The Perception of Accent in Nonnative Speakers of English: A Case of Identity
Gunn, Nicholas J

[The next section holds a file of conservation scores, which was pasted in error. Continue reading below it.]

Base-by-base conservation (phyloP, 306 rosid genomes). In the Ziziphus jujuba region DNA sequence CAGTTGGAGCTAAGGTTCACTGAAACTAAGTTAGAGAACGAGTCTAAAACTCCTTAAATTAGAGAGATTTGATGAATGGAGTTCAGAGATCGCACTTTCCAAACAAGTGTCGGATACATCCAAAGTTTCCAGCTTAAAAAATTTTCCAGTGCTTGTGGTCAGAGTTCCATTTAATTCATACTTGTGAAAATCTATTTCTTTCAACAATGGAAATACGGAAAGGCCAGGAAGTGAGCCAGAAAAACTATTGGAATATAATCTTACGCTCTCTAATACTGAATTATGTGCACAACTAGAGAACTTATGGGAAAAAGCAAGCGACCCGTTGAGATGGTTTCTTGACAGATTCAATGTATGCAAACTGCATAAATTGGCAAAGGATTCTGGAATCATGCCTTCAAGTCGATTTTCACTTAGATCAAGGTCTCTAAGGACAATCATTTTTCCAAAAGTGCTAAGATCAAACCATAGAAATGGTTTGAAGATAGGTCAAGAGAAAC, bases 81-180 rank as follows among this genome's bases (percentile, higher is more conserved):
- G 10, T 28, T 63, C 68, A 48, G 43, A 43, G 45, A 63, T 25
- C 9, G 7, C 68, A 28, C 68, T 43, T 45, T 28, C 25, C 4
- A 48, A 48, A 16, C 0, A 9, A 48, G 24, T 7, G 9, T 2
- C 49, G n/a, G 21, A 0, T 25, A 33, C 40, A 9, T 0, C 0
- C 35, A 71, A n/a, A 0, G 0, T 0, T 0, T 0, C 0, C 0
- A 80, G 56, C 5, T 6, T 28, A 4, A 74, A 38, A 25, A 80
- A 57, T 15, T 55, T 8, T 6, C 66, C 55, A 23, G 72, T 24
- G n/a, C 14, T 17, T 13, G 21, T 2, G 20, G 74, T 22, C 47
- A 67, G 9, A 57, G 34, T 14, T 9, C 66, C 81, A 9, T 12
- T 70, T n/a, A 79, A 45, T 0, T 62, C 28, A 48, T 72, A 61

Why is there a hierarchical structure for the acquisition and instructing of the English language? Why are some forms of English pronunciation (namely RP) still considered superior, better or just preferred? Is it prestige? Is it a marketing strategy? Is there research analysis to support this insight?The perception persists that native speakers of English are superior or default better teachers of the language than non-native speakers of English. The reality is a completely different story. Research has clearly demonstrated that competency and fluency in the target language, combined with refined pedagogical skills are the keys to success when instructing in a second language (Braine, 2010).The focus of this research is to explore non-native English teachers’ perceptions of their own accent in their professional development as educators, and what repercussions these self-concepts have in their quest for meaningful employment and personal growth.Sixty-five non-native Pedagogía en Inglés students and recent graduates from both Universidad UCINF and USACH (Universidad de Santiago de Chile) from the RM Region in Chile were surveyed, from which eight were randomly chosen to participate in a focus group discussion.